Created by Roger L. Simon (1943--)
Back in 1973, when Roger Simon first introduced MOSES WINE in The Big Fix, just the fact that his laidback Los Angeles-based private eye was Jewish and smoked pot was more than enough to shake up the genre. Now, he'd probably have to be a black, physically-challenged Rastafarian lesbian tai chi expert with a talking cat from Jupiter to stand out.
But personally, I think there should always be room for someone like Moses, the defiantly round peg in a world of square holes. He was an appealing, always engaging P.I. in this acclaimed and long-running series, which traced his career from his days as a rather free-spirited hippie dick (recently divorced) immersed in radical politics left over from the sixties to a gig as a single parent trying to raise two sons, while he works (irony of ironies) corporate security for big business and on right up to the present where, as of 2003's Director's Cut, his two sons are all grown up (with problems of their own), and Moses himself is happily remarried -- to a former FBI agent. A long strange trip, indeed. Given his radical past, it's no wonder Moses decides, after 1986's The Straight Man, to start seeing a shrink. Oh, the guilt...
But in fact, that's always been one of the constants in this series -- the sometimes sweeping changes -- political, cultural, social -- not just of a man, but of his world as well, and as such, making for a fascinating chronicle of our ever-changing times.
The Big Fix, which first introduced Moses, garnered numerous awards, including the prestigious John Creasey Award from the Crime Writers of Great Britain and a special Edgar from the Mystery Writers of America, for basically dragging the P.I. ethos kicking and screaming into the counterculture, as a pot-smoking eye comes face to face with post-sixties disillusionment and late-'70s malaise. It was subsequently made into a Universal film in 1978 starring Richard Dreyfuss for which Simon wrote the script. The film, starring Richard Dreyfuss as Moses, brought an Oscar nomination for Simon for the screenplay, which he adapted from his own novel.
It's a great film even if, as a friend of mine quipped, it shoulda been called "The Big Bummer, Man." Just as Jack Nicholson subsequently brought back JAKE GITTES in The Two Jakes, Dreyfuss should have considered having another whack at playing Moses every few years. Now that woulda been something.
The novel was followed by Wild Turkey (1975) and Peking Duck (1979, wherein Moses trails his slightly loopy radical aunt to communist China). In California Roll (1985), Moses "sells out," goes yuppie and becomes the security director for a famous Silicon Valley computer firm. The Straight Man (1986) finds Moses taking a case from his shrink, and ends up getting involved with a Québecois stand-up comedienne, and in Raising the Dead (1988; supposedly the first American private eye novel published in the Soviet Union since Hammet's The Maltese Falcon) Moses goes to Israel to work for the Arabs. The Lost Coast found Moses coming to the aid of his now grown-up son who's become an eco terrorist.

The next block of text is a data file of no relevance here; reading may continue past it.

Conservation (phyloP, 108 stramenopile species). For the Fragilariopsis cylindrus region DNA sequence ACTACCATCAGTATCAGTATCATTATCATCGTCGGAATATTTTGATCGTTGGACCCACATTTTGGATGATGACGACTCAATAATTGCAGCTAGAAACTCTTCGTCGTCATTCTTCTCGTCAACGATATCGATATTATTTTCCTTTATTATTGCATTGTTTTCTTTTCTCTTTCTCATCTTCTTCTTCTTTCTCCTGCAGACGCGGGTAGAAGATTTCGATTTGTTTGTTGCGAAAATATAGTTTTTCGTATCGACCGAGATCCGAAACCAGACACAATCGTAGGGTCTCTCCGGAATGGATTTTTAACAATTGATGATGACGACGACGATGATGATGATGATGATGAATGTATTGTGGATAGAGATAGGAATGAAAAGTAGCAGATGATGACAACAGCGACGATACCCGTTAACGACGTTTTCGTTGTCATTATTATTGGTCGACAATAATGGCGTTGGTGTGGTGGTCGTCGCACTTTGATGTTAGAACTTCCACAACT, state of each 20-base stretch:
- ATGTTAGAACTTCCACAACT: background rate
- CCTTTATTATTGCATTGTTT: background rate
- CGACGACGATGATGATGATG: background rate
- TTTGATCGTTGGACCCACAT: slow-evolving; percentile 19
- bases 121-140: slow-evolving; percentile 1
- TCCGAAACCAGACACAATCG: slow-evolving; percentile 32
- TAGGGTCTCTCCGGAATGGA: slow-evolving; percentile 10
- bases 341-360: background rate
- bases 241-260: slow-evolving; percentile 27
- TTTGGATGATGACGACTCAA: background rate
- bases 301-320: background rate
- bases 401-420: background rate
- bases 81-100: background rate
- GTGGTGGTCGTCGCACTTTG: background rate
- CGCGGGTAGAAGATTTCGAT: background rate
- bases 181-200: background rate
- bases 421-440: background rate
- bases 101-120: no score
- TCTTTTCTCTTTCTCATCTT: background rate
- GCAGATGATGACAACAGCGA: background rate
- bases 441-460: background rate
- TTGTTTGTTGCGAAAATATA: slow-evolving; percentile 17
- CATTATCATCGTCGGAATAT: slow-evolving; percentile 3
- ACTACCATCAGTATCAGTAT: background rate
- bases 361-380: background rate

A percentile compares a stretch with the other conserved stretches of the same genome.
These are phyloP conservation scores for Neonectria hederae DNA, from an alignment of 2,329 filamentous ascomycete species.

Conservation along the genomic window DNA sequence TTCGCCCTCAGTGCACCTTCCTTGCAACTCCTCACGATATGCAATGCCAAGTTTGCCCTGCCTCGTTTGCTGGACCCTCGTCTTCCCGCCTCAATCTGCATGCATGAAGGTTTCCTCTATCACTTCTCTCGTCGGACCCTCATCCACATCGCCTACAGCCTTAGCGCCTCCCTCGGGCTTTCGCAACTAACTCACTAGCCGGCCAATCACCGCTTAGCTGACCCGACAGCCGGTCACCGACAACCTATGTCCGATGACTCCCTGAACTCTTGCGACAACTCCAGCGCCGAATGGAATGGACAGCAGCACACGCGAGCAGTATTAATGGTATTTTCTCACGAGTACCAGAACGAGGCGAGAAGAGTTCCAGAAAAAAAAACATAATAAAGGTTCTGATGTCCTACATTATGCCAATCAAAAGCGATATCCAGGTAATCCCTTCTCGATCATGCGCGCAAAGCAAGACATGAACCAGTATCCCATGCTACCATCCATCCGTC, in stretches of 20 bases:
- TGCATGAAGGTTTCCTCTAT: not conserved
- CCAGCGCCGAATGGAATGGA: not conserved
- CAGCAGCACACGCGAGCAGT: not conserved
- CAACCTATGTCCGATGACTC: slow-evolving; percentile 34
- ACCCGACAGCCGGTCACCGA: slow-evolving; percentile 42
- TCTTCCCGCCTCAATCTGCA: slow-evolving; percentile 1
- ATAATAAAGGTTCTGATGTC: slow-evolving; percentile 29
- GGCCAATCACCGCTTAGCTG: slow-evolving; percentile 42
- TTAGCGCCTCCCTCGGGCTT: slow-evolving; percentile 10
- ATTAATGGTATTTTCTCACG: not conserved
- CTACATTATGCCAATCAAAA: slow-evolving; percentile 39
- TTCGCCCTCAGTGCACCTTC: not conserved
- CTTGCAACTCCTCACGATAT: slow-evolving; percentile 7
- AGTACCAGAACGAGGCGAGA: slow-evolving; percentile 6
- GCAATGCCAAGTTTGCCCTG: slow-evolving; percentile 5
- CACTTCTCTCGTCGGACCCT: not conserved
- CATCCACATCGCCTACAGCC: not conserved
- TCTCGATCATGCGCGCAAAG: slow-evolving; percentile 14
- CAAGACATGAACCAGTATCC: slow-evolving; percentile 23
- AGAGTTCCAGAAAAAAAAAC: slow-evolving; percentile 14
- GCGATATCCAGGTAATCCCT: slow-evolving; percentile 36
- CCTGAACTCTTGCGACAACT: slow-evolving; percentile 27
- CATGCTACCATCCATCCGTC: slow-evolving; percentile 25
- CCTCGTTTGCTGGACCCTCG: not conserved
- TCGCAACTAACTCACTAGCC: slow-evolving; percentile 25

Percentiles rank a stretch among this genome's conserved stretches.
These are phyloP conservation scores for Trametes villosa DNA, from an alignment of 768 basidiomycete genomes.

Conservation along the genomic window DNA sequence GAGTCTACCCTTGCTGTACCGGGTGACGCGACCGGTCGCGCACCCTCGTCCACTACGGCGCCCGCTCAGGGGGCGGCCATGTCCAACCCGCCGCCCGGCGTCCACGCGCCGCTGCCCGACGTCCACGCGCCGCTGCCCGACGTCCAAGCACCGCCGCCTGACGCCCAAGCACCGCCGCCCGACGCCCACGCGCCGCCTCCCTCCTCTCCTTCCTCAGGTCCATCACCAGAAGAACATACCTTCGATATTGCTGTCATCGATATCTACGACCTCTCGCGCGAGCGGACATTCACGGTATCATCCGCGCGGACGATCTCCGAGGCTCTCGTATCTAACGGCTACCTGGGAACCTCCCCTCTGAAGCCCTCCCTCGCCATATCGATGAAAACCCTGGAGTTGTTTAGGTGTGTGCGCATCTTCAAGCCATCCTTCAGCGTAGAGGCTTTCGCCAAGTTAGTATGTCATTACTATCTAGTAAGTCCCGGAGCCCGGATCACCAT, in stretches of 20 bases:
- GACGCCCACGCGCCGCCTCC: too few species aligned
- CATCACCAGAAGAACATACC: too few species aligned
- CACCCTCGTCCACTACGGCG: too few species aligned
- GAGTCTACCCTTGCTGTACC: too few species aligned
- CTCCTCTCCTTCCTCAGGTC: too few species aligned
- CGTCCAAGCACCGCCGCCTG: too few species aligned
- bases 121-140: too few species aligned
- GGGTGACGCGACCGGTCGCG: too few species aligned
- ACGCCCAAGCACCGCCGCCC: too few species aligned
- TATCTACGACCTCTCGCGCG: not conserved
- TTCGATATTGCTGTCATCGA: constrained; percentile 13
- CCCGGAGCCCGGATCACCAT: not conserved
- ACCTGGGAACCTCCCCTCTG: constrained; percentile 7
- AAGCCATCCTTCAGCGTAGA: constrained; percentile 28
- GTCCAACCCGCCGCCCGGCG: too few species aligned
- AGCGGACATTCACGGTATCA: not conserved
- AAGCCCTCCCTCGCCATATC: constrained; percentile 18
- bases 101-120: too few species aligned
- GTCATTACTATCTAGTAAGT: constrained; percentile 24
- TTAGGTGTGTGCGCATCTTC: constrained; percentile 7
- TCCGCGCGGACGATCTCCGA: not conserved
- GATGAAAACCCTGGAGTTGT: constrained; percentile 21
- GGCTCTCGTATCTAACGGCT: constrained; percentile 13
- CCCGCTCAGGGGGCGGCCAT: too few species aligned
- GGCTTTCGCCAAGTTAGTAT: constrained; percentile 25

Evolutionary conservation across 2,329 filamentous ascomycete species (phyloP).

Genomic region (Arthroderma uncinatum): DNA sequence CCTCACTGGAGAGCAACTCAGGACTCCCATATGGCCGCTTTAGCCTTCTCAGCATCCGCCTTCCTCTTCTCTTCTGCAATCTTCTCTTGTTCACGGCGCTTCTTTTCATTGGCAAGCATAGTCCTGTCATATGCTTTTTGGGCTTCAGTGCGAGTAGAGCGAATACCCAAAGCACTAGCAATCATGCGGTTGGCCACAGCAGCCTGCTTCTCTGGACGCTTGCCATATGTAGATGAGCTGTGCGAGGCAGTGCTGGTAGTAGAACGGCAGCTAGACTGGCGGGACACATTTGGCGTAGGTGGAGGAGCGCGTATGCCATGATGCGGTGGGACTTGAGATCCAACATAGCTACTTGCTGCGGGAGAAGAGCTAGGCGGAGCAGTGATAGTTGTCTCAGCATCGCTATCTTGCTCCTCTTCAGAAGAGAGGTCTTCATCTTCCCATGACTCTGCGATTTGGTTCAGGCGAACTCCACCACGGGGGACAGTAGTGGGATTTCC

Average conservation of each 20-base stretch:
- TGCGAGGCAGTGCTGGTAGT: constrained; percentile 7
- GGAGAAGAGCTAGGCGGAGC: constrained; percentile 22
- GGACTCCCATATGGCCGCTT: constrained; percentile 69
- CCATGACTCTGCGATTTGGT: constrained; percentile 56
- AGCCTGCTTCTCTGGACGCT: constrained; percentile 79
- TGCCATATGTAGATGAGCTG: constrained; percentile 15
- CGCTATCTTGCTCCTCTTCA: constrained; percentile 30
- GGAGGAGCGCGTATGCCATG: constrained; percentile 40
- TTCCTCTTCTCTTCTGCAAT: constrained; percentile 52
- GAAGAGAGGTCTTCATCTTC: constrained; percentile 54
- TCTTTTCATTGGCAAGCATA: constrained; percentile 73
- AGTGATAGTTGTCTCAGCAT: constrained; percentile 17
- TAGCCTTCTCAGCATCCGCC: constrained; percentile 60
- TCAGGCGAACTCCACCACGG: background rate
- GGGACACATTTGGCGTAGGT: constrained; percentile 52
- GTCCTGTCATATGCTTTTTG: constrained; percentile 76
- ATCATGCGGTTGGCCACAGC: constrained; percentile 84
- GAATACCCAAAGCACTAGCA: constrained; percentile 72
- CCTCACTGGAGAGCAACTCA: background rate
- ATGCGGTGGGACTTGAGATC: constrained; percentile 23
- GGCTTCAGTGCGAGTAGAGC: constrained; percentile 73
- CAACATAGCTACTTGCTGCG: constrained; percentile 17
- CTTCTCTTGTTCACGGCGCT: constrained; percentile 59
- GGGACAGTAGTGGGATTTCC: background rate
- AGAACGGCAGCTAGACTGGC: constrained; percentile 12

But the post-9/11 Director's Cut (2003), marked a real turning point for the series. It found Moses flying to Prague to protect a movie crew from terrorists, and ends up with him directing the film. It's a broad-strokes satire of Hollywood, but what made it truly significant was Moses' seemingly abrupt political about-face from left to right following the 2001 attacks. Personally, I didn't quite buy it, although Simon himself has certainly has made that leap. Perhaps subsequent books in the series might have convinced me (an admitted Canadian), but none have been published.
Since then, Wine has focussed mostly on politicas, maintaing a political blog, co-founding PJ Media, a network primarily made up of conservatives and libertarians, and publishing such non-fiction works as Blacklisting Myself: Memoir of a Hollywood Apostate in the Age of Terror (2009) and Turning Right at Hollywood and Vine: The Perils of Coming Out Conservative in Tinseltown (2011).
Simon is also the author of two earlier non-detective novels, Heir (1968) and The Mama Tass Manifesto (1970). He has also numerous screenplays. his screenwriting credits include The Big Fix, Bustin' Loose, My Man Adam, Enemies: A Love Story, Scenes From a Mall and Prague Duet.
Simon has taught screenwriting at the Sundance Institute and the American Film Institute. He was the first North American president of the International Association of Crime Writers and has attended international mystery writers meetings in Mexico, Italy, Spain and the former Soviet Union. He is also a former member of the Board of Directors of the Writers Guild of America and a former President of the PEN Center USA West. He was educated at Dartmouth and the Yale School of Drama. He lives in Los Angeles.
-- Charles Champlin, Los Angeles Times
-- Tony Hillerman on Director's Cut
Once Simon's personal web site and blog ("stealth promotion," he called it), the link now leads to PJ Media.
Respectfully submitted by Kevin Burton Smith.
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